Atherosclerosis is a disease state where artery walls thicken as a result of a buildup of fatty materials. It is, in essence, an inflammatory response in the walls of arteries, which involve macrophages, cholesterol, lipoproteins, fats and other materials. In 2006, the American Heart Association estimated that about 17,600,000 people in the US suffer from coronary heart disease.
At Charles River, plaque formation in ApoE-/- and LDLR-/- mice is used to assess anti-atherosclerotic agents in vivo. We have vast experience with these models, removing the aorta or brachiocephalic sinus and performing either cross-section or en face staining to augment the lumen, plaque formation and macrophage infiltration. Differences between control and treatment groups can be compared to assess the efficacy of novel therapeutic agents.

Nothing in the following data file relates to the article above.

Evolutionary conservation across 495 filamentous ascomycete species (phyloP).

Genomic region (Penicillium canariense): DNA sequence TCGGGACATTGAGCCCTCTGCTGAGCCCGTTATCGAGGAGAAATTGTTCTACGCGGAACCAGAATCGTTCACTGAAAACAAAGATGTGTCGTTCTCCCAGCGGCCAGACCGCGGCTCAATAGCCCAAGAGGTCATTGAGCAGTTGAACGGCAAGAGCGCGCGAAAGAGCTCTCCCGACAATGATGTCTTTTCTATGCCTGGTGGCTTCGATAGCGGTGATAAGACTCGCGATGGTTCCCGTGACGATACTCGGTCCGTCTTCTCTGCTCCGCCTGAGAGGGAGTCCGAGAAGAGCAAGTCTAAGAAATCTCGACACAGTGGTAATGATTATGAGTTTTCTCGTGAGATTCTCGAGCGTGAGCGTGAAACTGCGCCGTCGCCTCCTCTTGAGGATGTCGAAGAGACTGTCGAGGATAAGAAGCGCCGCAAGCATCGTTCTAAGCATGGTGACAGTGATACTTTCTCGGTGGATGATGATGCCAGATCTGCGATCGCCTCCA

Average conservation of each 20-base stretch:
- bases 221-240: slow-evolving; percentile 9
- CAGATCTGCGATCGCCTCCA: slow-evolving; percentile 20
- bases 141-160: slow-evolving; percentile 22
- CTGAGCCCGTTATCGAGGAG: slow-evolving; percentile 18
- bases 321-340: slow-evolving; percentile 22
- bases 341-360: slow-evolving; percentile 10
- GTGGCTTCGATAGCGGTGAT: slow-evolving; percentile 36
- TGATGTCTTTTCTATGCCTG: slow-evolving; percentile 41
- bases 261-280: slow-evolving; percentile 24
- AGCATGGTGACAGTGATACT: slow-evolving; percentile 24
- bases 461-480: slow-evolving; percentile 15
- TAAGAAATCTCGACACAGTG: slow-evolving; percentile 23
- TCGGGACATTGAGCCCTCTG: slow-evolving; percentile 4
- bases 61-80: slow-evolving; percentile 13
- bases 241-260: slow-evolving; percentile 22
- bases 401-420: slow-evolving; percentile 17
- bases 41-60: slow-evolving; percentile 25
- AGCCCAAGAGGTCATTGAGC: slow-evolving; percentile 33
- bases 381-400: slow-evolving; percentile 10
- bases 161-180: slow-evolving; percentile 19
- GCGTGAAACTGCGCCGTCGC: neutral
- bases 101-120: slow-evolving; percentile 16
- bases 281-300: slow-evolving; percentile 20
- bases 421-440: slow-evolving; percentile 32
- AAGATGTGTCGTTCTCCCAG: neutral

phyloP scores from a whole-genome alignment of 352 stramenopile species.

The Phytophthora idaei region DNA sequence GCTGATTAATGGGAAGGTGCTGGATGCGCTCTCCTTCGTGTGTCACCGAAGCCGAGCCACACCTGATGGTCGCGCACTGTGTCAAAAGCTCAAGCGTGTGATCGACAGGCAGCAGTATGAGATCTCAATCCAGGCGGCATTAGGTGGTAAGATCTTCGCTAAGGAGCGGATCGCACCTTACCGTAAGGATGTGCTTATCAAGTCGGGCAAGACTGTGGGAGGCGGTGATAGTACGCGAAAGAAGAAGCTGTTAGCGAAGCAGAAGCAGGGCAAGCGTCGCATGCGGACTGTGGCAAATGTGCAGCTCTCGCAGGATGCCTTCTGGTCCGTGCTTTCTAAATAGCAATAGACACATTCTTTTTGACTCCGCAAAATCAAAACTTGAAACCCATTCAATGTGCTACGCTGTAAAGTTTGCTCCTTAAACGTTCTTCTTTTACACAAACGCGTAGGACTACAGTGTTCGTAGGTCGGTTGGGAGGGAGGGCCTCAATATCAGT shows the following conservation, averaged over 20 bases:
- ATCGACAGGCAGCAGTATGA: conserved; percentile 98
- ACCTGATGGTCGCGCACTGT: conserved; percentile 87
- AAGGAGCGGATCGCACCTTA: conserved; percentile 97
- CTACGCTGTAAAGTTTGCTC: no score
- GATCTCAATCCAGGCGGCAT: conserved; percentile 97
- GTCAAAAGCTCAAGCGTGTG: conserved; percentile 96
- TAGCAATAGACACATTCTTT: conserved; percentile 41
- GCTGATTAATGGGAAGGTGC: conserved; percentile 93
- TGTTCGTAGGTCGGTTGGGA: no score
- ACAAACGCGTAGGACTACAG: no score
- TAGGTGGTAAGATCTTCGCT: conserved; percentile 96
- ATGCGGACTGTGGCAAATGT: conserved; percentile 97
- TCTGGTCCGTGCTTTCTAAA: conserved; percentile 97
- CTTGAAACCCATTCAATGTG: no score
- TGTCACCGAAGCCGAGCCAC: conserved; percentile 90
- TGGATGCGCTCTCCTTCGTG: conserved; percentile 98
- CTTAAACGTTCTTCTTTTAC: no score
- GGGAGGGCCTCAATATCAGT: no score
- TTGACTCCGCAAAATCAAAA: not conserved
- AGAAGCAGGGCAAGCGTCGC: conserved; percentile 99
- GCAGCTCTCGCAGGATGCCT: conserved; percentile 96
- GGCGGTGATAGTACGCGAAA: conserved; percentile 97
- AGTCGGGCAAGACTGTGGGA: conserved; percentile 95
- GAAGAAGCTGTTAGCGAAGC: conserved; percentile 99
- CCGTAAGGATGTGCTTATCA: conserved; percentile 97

En face view of atherosclerosis in ApoE-/- mouse fed a high-fat, high-cholesterol diet for 12 weeks. The aorta was fixed, opened longitudinally and stained with Oil Red O. The total and stained areas are quantified and the % of the surface area occupied by lesions is calculated.
For more information about our atherosclerosis model, please contact us at 1.877.CRIVER.1 or firstname.lastname@example.org.
Immunohistochemical and en face assessment of atherosclerosis in Apo E deficient mice fed a western type diet.